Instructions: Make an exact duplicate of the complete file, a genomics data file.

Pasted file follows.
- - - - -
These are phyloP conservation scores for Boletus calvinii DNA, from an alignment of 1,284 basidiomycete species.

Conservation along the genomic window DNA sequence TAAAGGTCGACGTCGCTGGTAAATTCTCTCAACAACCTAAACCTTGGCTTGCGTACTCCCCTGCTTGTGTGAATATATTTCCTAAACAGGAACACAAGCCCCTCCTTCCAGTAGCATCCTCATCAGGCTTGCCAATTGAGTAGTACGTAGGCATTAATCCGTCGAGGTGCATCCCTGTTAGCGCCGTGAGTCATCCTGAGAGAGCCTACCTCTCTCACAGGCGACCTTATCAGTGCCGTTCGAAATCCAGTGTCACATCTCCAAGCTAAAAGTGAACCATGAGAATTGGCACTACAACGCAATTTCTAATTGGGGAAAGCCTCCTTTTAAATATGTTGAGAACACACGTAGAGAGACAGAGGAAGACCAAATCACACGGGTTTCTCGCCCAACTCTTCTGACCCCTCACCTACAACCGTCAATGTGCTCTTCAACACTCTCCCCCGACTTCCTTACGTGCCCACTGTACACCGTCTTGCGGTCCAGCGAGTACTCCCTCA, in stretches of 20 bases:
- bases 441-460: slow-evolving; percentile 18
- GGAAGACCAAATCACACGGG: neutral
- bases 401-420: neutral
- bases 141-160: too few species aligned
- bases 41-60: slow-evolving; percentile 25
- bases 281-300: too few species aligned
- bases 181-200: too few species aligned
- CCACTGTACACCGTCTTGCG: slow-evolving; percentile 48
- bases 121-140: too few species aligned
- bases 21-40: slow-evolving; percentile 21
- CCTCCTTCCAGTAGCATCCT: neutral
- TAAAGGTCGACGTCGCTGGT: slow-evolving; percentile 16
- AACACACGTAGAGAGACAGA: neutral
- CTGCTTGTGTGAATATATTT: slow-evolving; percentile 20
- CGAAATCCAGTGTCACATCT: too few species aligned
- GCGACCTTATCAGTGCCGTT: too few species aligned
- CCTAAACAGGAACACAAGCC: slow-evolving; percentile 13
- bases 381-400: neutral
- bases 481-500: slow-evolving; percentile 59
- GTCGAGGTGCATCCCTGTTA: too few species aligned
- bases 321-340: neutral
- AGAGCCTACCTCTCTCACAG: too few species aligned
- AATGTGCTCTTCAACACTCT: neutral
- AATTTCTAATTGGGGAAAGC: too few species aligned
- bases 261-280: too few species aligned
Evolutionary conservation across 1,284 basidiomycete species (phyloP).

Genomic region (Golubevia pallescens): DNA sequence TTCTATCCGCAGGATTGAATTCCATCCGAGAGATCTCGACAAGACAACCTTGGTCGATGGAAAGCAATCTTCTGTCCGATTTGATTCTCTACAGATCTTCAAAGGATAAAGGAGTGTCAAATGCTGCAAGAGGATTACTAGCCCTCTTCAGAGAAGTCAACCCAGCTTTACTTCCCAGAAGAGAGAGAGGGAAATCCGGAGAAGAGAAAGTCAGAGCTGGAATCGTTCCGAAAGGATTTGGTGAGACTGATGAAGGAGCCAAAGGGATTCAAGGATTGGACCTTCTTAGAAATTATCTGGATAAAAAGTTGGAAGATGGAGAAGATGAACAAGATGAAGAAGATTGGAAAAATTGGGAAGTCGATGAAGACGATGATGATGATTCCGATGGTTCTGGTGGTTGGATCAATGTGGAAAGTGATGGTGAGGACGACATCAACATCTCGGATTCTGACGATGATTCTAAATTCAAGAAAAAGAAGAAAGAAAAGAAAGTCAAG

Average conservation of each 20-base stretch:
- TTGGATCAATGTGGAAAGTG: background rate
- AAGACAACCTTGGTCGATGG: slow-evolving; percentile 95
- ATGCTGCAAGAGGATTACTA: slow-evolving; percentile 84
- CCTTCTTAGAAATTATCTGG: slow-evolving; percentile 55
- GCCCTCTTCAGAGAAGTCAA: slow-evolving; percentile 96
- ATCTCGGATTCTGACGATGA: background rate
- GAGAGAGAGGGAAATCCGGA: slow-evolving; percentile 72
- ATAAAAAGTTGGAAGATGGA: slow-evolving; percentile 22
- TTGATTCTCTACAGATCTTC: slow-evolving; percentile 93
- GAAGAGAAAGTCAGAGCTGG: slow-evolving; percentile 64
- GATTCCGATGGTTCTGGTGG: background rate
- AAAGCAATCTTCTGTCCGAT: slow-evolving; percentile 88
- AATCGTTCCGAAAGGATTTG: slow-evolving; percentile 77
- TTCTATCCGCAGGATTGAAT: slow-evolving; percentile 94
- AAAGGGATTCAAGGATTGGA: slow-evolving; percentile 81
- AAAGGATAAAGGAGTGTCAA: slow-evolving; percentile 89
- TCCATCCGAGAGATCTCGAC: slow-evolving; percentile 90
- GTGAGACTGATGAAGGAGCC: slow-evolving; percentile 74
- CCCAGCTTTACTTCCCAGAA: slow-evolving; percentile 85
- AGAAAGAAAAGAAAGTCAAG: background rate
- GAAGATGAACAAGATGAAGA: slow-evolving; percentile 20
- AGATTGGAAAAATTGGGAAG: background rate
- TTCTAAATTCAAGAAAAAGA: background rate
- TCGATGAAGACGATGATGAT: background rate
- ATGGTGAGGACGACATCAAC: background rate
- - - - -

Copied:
These are phyloP conservation scores for Boletus calvinii DNA, from an alignment of 1,284 basidiomycete species.

Conservation along the genomic window DNA sequence TAAAGGTCGACGTCGCTGGTAAATTCTCTCAACAACCTAAACCTTGGCTTGCGTACTCCCCTGCTTGTGTGAATATATTTCCTAAACAGGAACACAAGCCCCTCCTTCCAGTAGCATCCTCATCAGGCTTGCCAATTGAGTAGTACGTAGGCATTAATCCGTCGAGGTGCATCCCTGTTAGCGCCGTGAGTCATCCTGAGAGAGCCTACCTCTCTCACAGGCGACCTTATCAGTGCCGTTCGAAATCCAGTGTCACATCTCCAAGCTAAAAGTGAACCATGAGAATTGGCACTACAACGCAATTTCTAATTGGGGAAAGCCTCCTTTTAAATATGTTGAGAACACACGTAGAGAGACAGAGGAAGACCAAATCACACGGGTTTCTCGCCCAACTCTTCTGACCCCTCACCTACAACCGTCAATGTGCTCTTCAACACTCTCCCCCGACTTCCTTACGTGCCCACTGTACACCGTCTTGCGGTCCAGCGAGTACTCCCTCA, in stretches of 20 bases:
- bases 441-460: slow-evolving; percentile 18
- GGAAGACCAAATCACACGGG: neutral
- bases 401-420: neutral
- bases 141-160: too few species aligned
- bases 41-60: slow-evolving; percentile 25
- bases 281-300: too few species aligned
- bases 181-200: too few species aligned
- CCACTGTACACCGTCTTGCG: slow-evolving; percentile 48
- bases 121-140: too few species aligned
- bases 21-40: slow-evolving; percentile 21
- CCTCCTTCCAGTAGCATCCT: neutral
- TAAAGGTCGACGTCGCTGGT: slow-evolving; percentile 16
- AACACACGTAGAGAGACAGA: neutral
- CTGCTTGTGTGAATATATTT: slow-evolving; percentile 20
- CGAAATCCAGTGTCACATCT: too few species aligned
- GCGACCTTATCAGTGCCGTT: too few species aligned
- CCTAAACAGGAACACAAGCC: slow-evolving; percentile 13
- bases 381-400: neutral
- bases 481-500: slow-evolving; percentile 59
- GTCGAGGTGCATCCCTGTTA: too few species aligned
- bases 321-340: neutral
- AGAGCCTACCTCTCTCACAG: too few species aligned
- AATGTGCTCTTCAACACTCT: neutral
- AATTTCTAATTGGGGAAAGC: too few species aligned
- bases 261-280: too few species aligned
Evolutionary conservation across 1,284 basidiomycete species (phyloP).

Genomic region (Golubevia pallescens): DNA sequence TTCTATCCGCAGGATTGAATTCCATCCGAGAGATCTCGACAAGACAACCTTGGTCGATGGAAAGCAATCTTCTGTCCGATTTGATTCTCTACAGATCTTCAAAGGATAAAGGAGTGTCAAATGCTGCAAGAGGATTACTAGCCCTCTTCAGAGAAGTCAACCCAGCTTTACTTCCCAGAAGAGAGAGAGGGAAATCCGGAGAAGAGAAAGTCAGAGCTGGAATCGTTCCGAAAGGATTTGGTGAGACTGATGAAGGAGCCAAAGGGATTCAAGGATTGGACCTTCTTAGAAATTATCTGGATAAAAAGTTGGAAGATGGAGAAGATGAACAAGATGAAGAAGATTGGAAAAATTGGGAAGTCGATGAAGACGATGATGATGATTCCGATGGTTCTGGTGGTTGGATCAATGTGGAAAGTGATGGTGAGGACGACATCAACATCTCGGATTCTGACGATGATTCTAAATTCAAGAAAAAGAAGAAAGAAAAGAAAGTCAAG

Average conservation of each 20-base stretch:
- TTGGATCAATGTGGAAAGTG: background rate
- AAGACAACCTTGGTCGATGG: slow-evolving; percentile 95
- ATGCTGCAAGAGGATTACTA: slow-evolving; percentile 84
- CCTTCTTAGAAATTATCTGG: slow-evolving; percentile 55
- GCCCTCTTCAGAGAAGTCAA: slow-evolving; percentile 96
- ATCTCGGATTCTGACGATGA: background rate
- GAGAGAGAGGGAAATCCGGA: slow-evolving; percentile 72
- ATAAAAAGTTGGAAGATGGA: slow-evolving; percentile 22
- TTGATTCTCTACAGATCTTC: slow-evolving; percentile 93
- GAAGAGAAAGTCAGAGCTGG: slow-evolving; percentile 64
- GATTCCGATGGTTCTGGTGG: background rate
- AAAGCAATCTTCTGTCCGAT: slow-evolving; percentile 88
- AATCGTTCCGAAAGGATTTG: slow-evolving; percentile 77
- TTCTATCCGCAGGATTGAAT: slow-evolving; percentile 94
- AAAGGGATTCAAGGATTGGA: slow-evolving; percentile 81
- AAAGGATAAAGGAGTGTCAA: slow-evolving; percentile 89
- TCCATCCGAGAGATCTCGAC: slow-evolving; percentile 90
- GTGAGACTGATGAAGGAGCC: slow-evolving; percentile 74
- CCCAGCTTTACTTCCCAGAA: slow-evolving; percentile 85
- AGAAAGAAAAGAAAGTCAAG: background rate
- GAAGATGAACAAGATGAAGA: slow-evolving; percentile 20
- AGATTGGAAAAATTGGGAAG: background rate
- TTCTAAATTCAAGAAAAAGA: background rate
- TCGATGAAGACGATGATGAT: background rate
- ATGGTGAGGACGACATCAAC: background rate